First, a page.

Obituary: Senyaka Kekana, godfather of kwaito

12 April 2015 - 02:00 By Chris Barron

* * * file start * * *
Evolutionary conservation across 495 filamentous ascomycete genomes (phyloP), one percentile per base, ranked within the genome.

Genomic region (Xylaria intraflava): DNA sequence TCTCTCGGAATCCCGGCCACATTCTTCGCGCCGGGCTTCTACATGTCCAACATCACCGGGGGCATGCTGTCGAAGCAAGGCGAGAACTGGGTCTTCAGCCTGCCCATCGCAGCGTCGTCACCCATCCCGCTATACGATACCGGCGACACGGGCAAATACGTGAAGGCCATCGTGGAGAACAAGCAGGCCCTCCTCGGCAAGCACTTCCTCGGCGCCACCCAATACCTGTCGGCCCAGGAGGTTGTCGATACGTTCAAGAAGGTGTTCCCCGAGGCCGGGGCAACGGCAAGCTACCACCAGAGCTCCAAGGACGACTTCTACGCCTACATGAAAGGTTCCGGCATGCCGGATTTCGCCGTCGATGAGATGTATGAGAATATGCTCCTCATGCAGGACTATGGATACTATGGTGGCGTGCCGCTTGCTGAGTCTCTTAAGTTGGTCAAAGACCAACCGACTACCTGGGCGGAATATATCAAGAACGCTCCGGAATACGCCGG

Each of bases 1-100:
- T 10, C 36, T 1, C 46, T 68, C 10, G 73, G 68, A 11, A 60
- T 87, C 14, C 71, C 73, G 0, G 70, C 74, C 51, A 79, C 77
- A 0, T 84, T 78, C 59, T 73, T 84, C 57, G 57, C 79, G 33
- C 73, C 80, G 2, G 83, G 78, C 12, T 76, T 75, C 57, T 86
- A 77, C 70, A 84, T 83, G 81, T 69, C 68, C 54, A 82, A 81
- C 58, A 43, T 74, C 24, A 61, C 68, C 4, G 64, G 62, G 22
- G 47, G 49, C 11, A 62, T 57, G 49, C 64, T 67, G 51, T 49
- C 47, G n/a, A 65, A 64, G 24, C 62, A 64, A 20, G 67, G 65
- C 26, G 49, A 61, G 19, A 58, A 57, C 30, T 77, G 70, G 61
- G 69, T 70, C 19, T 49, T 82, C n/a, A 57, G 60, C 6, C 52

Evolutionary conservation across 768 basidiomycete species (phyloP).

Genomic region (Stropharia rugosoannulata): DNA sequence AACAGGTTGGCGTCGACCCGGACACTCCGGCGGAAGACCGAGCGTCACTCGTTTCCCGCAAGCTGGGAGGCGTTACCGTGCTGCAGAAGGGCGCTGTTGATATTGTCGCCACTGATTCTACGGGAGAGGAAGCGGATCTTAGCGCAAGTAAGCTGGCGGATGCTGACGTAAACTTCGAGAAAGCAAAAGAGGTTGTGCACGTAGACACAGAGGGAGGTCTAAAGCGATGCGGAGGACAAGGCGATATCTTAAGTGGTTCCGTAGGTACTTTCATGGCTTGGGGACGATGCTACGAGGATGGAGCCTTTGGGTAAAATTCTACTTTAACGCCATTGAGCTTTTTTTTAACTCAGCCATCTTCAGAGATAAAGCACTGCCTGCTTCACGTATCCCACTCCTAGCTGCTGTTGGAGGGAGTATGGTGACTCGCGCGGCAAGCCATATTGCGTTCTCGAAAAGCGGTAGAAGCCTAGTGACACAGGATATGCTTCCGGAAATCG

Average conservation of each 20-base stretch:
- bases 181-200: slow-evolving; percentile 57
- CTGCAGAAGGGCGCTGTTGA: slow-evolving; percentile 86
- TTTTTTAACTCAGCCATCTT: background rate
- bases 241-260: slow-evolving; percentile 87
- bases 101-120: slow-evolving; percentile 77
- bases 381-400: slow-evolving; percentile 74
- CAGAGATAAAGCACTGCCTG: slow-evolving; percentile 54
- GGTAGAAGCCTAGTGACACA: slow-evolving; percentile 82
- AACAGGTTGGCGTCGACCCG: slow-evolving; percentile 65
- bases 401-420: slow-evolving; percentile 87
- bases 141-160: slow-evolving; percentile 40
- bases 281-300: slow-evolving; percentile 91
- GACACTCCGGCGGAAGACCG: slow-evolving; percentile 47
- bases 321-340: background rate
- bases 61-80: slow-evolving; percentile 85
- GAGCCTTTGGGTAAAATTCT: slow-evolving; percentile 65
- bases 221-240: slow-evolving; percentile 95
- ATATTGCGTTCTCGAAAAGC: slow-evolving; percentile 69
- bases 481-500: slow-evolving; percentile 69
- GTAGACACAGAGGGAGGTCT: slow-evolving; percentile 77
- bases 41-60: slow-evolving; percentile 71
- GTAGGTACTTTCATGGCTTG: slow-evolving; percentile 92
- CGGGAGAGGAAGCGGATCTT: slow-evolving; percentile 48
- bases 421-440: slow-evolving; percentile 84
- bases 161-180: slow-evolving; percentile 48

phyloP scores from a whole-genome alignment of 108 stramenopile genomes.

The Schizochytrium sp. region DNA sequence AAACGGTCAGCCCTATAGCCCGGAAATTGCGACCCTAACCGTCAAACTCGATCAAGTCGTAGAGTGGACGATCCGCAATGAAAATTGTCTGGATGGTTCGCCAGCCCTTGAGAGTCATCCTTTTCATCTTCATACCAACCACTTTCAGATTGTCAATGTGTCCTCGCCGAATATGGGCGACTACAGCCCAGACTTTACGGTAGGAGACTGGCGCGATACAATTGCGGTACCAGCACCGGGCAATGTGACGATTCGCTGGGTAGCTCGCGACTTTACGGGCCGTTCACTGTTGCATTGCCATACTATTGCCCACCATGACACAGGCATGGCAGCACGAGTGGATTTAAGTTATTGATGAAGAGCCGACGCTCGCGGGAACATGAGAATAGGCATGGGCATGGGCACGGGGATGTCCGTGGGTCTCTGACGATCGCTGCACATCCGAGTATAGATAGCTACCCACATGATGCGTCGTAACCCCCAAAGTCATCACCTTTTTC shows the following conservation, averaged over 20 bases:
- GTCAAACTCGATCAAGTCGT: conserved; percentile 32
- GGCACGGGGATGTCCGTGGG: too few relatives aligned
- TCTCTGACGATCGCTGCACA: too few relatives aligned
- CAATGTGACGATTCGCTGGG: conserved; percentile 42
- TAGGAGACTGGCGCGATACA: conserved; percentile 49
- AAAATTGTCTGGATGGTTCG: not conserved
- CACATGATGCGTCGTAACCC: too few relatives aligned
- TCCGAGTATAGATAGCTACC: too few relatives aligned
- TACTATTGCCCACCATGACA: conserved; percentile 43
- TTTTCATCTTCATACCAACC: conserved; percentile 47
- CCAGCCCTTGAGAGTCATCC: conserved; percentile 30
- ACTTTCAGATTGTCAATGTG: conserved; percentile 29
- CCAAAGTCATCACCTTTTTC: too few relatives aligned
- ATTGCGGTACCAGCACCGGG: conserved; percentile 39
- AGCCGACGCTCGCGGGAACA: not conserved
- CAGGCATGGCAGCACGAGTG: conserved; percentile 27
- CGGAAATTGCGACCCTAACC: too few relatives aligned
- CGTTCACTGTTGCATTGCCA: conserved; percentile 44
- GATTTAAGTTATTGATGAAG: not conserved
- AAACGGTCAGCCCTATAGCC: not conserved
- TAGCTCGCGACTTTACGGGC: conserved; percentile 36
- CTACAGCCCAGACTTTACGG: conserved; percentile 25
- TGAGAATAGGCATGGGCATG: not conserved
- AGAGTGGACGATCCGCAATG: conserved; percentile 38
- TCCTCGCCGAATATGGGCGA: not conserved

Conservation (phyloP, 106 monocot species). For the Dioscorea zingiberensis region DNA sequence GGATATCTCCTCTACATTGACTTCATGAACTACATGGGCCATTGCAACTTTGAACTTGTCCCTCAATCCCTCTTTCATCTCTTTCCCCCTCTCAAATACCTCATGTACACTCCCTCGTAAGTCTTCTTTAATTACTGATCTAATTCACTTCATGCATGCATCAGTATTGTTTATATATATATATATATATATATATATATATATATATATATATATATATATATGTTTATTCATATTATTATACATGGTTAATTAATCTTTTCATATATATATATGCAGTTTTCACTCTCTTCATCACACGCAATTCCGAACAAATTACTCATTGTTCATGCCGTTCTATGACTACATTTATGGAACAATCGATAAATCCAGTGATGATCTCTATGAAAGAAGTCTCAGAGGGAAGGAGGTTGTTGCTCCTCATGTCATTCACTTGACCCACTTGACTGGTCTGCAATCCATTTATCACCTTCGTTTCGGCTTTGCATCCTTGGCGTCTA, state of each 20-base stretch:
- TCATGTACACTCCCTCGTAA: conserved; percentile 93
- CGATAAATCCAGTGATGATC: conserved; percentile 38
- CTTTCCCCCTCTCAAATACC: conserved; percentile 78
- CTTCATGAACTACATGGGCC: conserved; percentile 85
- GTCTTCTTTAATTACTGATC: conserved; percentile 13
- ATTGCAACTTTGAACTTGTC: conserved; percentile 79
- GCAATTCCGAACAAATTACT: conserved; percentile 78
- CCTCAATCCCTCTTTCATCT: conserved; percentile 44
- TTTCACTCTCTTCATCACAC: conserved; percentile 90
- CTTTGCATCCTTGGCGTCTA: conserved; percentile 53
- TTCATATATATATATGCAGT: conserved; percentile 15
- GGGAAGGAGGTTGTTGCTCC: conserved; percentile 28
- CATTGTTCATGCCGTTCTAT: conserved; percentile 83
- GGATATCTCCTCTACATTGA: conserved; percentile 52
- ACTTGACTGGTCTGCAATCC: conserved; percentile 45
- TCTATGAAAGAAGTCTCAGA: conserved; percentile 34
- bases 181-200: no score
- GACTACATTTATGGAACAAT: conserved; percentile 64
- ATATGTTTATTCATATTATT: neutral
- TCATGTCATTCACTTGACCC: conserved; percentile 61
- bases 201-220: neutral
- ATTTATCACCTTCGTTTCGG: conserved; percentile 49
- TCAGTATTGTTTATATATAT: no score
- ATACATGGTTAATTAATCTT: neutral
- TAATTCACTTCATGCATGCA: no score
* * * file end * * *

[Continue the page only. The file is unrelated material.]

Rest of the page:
Thula "Senyaka" Kekana, who has died in Vereeniging just weeks before his 59th birthday, was a hugely popular and versatile hip-hop artist, rapper, comedian, film and television actor and producer. He was widely regarded as the godfather of kwaito, and many argued he was the pioneer of rap in South Africa, too.When rap was an international genre he brought it into South African living rooms with his hit Saturday-Sunday.He became famous in 1986 when he released a hip-hop album featuring the enormously popular hit single Go Away. This led to a career in music and film.story_article_left1The 1980s and 1990s were his decades and his star shone brightly with hits such as Chisa Mpama, Romeo wa Nkolota, Satane-O-Maponapona and, in 1998, the controversial Fong Kong, which he sang with his childhood friend Danny "Kamazu" Malewa as the Hunger Boyz duo.Fong Kong addressed the issue of cheap, low-quality, counterfeit goods flooding South Africa and being sold by Chinese shop owners to the detriment of the local informal business sector."We wrote this song as a protest against what the Chinese were doing to the black man," said Kekana. "We were like, how could they come here and do this when we were hosting them so well?"They would sell you takkies that were like rotting pieces of meat. In two weeks the things would just literally rot on your feet.""Fong kong", referring to fake items, became part of South African colloquial language.With the Hunger Boyz, Kekana made the shift from hip-hop to kwaito, and was subsequently regarded by many as the founder of kwaito.His quirky, controversial and humorous lyrics were a mirror of the man himself. He was always laughing, joking and in high spirits. But he was never one to shy away from a fight. He was notorious for having a full-on and very public feud with the late Brenda Fassie, who he accused of hating amagents, young men involved in crime. No shrinking violet herself, the great singer riposted in no uncertain terms with her hit Ama-Gents.Kekana also took on Sony in an article in City Press in 2004, accusing the company of exploiting him and refusing to allow him to get out of a contract with it.Kekana first appeared on television in the Ashifashabba comedy show anchored by YFM DJ Shonisani "Shabba" Muleya on SABC 2.He also starred as Moruti wa Tsotsi, a scurrilous pastor, in the feature film Moruti wa Tsotsi and its spin-off TV series Confessions to Moruti wa Tsots.story_article_right2He released his first album in many years in November 2014, a 12-track production titled, with sad irony as it happened, I Am Back.Kekana was popularly known by the name "Senyaka", meaning "blob of jelly", which was unofficially bestowed on him by his aunt, who was both impressed and amused by his chubby appearance when he was born in Evaton on April 13 1956.He died of complications from diabetes, TB and meningitis, having shortly before, on Valentine's Day this year, given what many fans thought was one of his best performances, in Hammanskraal.It was also his last.He is survived by two children, his son Senyaka and daughter Hanna, with whom he was reunited after they were estranged for many years following the break-up of his marriage.1956-2015..

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